Historical Renovator Purchases Lamar Building
The historic Lamar Building has officially changed hands, with Pace Burt of Albany, Ga. purchasing the building for $2.15 million.
Burt and his business partner Rick Goddard are prolific historical renovators, with developments in Georgia, South Carolina, Alabama, Arkansas, and elsewhere.
The Lamar Building is Augusta’s tallest building. It is located at 753 Broad St. and has been vacant and in disrepair for several years. Burt intends to change that.
“We’ve been doing historical renovations since 2004, and we’ve done anything from textile mills to hotels to office buildings,” said Burt. “With these buildings that have been up since the early 1900s, they didn’t mind pouring an extra two feet of concrete or an extra 10,000 pounds of re-bar. The building is in unbelievable shape.”
Burt said the water damage that occurred in 2018 due to a sprinkler line malfunction will not be a huge problem, and that there is no structural damage to the building.
The plan for the Lamar Building is a multi-family development with a number of apartments. Burt said that 100% of their historical renovations have followed market-rate residential apartments. There is room in the building for “a little under 70 units,” according to Burt.
“Success breeds success. We strongly believe that when other developers see the success we can do with these types of buildings, others will want to do the same. We’ve seen that in Greenville, Spartanburg, Mobile, and Columbus,” Burt said. “We were the first ones on the block in Greenville, S.C. in 2004, and since our project there, over a billion dollars worth of new construction has happened within a two-mile radius of the building. This can be a game-changer for Augusta.”
Burt said that once construction begins, the project could be complete in roughly 18 months if everything goes according to plan. However, in dealing with such a large and historically rich building with numerous safety guidelines to observe, Burt knows the project could stretch a little longer.
“We met with folks in Augusta on Friday, June 4, and we will need some help with saving the rooftop. It doesn’t add a lot of value to the building but it’s so important to save it, for the history of Augusta. We’re trying to get some community support to keep that piece of history intact,” Burt said. “And we’re not coming here hat-in-hand; we’re not asking for any money. We were just asking for some direction in redeveloping that portion of the building.”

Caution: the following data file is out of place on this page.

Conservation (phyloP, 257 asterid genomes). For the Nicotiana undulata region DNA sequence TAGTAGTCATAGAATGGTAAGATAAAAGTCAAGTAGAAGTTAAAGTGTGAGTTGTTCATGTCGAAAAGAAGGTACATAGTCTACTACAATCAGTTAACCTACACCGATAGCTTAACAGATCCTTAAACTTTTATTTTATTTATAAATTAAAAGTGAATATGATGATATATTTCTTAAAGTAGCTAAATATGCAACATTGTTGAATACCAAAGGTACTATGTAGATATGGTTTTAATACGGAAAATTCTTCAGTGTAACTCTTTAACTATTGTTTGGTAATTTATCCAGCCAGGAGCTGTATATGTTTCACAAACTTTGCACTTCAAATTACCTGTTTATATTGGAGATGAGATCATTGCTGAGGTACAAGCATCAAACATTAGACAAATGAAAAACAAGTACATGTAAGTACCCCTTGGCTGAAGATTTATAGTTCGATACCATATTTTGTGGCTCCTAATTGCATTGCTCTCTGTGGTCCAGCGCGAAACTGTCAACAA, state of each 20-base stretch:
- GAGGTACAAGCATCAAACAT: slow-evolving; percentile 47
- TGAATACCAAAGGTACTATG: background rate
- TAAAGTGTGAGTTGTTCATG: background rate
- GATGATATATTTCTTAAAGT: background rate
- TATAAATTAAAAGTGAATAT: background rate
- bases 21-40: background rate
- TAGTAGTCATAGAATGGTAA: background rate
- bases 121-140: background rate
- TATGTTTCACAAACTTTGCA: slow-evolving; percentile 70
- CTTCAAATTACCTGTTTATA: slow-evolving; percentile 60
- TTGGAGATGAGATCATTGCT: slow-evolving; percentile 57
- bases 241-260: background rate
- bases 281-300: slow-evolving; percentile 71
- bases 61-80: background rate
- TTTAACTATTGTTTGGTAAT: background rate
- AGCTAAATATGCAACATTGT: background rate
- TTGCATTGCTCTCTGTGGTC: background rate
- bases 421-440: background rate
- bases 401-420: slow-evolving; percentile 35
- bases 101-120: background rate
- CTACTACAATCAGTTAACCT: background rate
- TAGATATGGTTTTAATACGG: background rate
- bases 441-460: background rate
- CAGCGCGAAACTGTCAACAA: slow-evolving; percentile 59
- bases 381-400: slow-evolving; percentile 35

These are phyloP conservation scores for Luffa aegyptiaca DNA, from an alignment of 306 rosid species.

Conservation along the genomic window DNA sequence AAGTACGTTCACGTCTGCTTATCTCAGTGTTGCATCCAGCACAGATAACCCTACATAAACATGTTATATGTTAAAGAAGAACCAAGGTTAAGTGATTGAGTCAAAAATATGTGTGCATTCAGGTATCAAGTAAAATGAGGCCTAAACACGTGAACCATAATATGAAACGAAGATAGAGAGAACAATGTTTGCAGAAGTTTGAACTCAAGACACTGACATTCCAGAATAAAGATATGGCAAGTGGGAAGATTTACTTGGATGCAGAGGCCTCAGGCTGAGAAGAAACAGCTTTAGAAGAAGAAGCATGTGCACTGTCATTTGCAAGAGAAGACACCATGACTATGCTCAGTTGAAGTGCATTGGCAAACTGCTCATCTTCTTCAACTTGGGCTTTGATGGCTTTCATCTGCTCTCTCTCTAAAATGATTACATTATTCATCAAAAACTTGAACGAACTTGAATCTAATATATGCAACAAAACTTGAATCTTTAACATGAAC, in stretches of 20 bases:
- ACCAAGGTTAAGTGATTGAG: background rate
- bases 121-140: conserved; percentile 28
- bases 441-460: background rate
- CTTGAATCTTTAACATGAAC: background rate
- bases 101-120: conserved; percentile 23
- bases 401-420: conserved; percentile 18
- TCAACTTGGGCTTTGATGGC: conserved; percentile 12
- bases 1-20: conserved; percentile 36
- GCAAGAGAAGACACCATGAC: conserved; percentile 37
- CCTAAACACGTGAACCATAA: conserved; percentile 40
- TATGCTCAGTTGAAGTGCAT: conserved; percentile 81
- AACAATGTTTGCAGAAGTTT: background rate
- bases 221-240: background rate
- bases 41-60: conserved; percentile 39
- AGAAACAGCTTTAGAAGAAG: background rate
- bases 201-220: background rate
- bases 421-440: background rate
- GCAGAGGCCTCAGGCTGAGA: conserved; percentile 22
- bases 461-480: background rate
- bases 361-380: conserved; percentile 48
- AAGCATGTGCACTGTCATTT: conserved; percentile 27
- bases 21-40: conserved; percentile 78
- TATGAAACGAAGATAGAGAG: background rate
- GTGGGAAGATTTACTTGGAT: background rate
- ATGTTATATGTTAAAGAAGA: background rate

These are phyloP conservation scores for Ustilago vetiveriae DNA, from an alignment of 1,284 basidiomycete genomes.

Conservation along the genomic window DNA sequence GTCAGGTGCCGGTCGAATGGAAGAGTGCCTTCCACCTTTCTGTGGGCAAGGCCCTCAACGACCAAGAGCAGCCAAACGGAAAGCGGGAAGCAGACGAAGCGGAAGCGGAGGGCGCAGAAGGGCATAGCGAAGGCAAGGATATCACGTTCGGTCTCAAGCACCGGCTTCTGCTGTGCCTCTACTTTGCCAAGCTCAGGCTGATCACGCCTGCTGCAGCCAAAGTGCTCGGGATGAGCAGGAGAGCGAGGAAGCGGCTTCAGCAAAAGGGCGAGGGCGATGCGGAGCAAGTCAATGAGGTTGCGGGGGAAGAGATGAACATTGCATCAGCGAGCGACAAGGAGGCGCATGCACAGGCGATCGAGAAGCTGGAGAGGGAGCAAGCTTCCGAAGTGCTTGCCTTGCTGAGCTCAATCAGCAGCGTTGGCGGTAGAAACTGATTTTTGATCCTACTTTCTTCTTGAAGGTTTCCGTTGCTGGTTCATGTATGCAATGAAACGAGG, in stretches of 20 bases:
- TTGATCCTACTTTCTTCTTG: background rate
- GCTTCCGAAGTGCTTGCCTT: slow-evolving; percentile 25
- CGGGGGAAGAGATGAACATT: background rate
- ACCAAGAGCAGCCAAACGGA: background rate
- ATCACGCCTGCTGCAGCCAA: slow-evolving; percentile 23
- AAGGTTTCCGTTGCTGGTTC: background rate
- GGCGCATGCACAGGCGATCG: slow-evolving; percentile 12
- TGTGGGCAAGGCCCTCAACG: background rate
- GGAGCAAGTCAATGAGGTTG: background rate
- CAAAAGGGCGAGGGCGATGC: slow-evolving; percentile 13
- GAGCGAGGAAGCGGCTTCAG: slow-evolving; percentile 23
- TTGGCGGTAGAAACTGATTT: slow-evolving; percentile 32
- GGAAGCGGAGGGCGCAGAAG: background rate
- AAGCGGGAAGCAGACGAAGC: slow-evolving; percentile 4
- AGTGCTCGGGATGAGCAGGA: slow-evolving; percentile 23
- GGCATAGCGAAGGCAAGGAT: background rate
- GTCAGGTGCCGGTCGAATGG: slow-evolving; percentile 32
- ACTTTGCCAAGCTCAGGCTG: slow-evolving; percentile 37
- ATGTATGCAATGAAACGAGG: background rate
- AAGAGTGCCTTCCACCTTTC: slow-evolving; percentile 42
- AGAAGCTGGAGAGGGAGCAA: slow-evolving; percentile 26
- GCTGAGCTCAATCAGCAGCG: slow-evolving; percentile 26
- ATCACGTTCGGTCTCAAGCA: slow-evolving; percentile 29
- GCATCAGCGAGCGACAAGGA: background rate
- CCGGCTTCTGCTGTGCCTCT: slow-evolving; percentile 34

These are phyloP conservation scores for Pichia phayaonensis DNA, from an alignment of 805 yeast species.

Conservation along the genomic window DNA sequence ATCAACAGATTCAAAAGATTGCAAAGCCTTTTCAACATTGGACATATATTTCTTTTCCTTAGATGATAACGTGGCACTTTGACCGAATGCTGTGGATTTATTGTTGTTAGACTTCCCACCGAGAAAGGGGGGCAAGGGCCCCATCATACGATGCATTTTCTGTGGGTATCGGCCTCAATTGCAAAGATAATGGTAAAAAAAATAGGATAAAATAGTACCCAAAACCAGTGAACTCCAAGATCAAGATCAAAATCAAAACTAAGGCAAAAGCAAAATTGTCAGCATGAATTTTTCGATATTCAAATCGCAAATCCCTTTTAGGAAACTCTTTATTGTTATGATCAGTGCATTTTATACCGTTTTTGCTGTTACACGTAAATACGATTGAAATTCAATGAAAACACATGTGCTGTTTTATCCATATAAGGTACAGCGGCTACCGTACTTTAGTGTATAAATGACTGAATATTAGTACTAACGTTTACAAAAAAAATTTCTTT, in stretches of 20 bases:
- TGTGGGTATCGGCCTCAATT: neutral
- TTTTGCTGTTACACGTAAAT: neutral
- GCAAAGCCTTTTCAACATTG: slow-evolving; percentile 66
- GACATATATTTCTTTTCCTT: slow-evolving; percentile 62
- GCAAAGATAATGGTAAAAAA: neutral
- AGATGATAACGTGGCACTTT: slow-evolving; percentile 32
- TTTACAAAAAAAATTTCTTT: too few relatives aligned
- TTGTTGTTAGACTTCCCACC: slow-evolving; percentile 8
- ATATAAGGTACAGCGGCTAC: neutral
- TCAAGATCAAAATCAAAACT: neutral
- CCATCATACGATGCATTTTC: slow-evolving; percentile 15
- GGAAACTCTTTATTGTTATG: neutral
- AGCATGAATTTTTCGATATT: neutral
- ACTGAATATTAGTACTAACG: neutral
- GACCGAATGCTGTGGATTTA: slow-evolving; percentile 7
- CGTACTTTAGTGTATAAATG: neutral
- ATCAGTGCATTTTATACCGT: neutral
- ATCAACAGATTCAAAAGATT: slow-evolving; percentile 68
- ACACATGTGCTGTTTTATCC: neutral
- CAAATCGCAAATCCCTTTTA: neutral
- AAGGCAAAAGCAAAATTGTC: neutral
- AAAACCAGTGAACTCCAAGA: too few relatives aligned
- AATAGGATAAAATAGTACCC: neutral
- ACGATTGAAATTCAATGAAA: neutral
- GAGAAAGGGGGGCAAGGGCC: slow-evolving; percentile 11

The rooftop Burt referenced is the penthouse atop the building, added in 1976 by prolific Chinese-American architect I.M. Pei. Burt is interested in renovating the penthouse as well, which could hold about 150 people. He mentioned meeting with the Downtown Development Authority on his most recent visit to Augusta. The DDA could not be reached for comment.
Matt Aitken of Sherman & Hemstreet Real Estate Co. helped broker the sale. He echoed what Burt said about other developers taking note of a large-scale historical development like this.
“It takes somebody like Pace that has the wherewithal and the talent to do something like this — and to do right — and people will love it. People love historic buildings, and people here love the Lamar Building. It will get some attention,” Aitken said. “He’s a developer Augusta really needs. It’s a challenge but he sees the potential.”
The Lamar Building is on the National Register of Historic Places and has just over 96,000 square feet of space.